Steven Littlehale

Sometimes even simple observations can be explosive. I made one recently that managed to bring a congenial dinner party to a halt, causing old and new friends to squirm over their perfectly prepared cod cakes in tomato sauce.

We were going around the table sharing about our professional lives; the diversity of talents and careers was remarkable. After I shared that I was a nurse and navigated the usual “what hospital” inquiries, I concluded by saying, “I’m very aware that my successful career in nursing had as much to do with my being a man as it did with my talents.” Silence followed by more silence… and then the responses began.

First, the people closest to me assured me — or perhaps assured the new friends at the table — that I had demurred: My career was extraordinary, I’d made a huge difference in the field, et cetera. Everyone, eager to move on and resolve the tension, agreed. I thanked them again, but dissented.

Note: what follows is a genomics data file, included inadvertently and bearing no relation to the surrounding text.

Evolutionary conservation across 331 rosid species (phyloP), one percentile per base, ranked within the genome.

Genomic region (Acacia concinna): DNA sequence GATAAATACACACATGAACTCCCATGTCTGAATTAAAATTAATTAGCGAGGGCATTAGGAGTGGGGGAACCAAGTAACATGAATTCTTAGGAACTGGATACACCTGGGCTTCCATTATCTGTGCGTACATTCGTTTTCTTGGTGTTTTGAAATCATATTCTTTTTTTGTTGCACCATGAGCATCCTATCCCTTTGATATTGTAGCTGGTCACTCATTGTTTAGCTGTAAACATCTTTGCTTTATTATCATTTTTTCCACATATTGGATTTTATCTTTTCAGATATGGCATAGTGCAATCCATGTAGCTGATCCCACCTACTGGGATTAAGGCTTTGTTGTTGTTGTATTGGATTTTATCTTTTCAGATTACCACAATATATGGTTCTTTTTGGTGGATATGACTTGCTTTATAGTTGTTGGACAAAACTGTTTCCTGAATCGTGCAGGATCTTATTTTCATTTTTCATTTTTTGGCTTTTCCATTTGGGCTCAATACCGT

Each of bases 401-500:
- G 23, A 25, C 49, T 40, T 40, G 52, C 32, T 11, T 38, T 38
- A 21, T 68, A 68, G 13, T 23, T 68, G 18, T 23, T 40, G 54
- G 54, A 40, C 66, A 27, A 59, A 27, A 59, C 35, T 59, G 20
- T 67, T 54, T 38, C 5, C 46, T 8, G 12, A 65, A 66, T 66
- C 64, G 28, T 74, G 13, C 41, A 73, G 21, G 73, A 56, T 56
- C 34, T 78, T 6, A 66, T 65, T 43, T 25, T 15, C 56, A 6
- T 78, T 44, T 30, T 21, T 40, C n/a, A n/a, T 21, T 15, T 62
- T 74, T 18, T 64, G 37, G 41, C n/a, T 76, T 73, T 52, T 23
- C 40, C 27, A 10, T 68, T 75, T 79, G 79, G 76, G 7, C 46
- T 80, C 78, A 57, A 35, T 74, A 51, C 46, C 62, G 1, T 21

“Yes, I have strengths, but I was never the best clinician or the smartest person in the room,” I insisted. “However, my thoughts and opinions, strategies and ideas often would eclipse my female peers, seemingly because I have a different chromosome.” 

It wasn’t a conscious act by any party involved, but still, I can’t help but wonder how much opportunity I’ve been afforded due to my gender. 

In the mid-1990s, I was responsible for creating an interdisciplinary symposium in celebration of National Nurses Week, at the large teaching nursing home in Boston where I began my career. The keynote address was titled “Feminism and Nursing.” The medical director caught me right before the start of the event to commiserate about how disenfranchising this topic must be for me. His self-assured expression changed to disapproval when I shared with him that I had chosen both the topic and the speaker, and that I considered myself a feminist. 

Well, that went over swimmingly! But I had anticipated it — in fact, I’d been spoiling for this encounter. This medical director had recently said to the DON in a public meeting, “I knew you would be a good nurse and director, because you’re such a good mother.” 

He made it through about half the keynote address, then left. But in fairness, there were no snacks.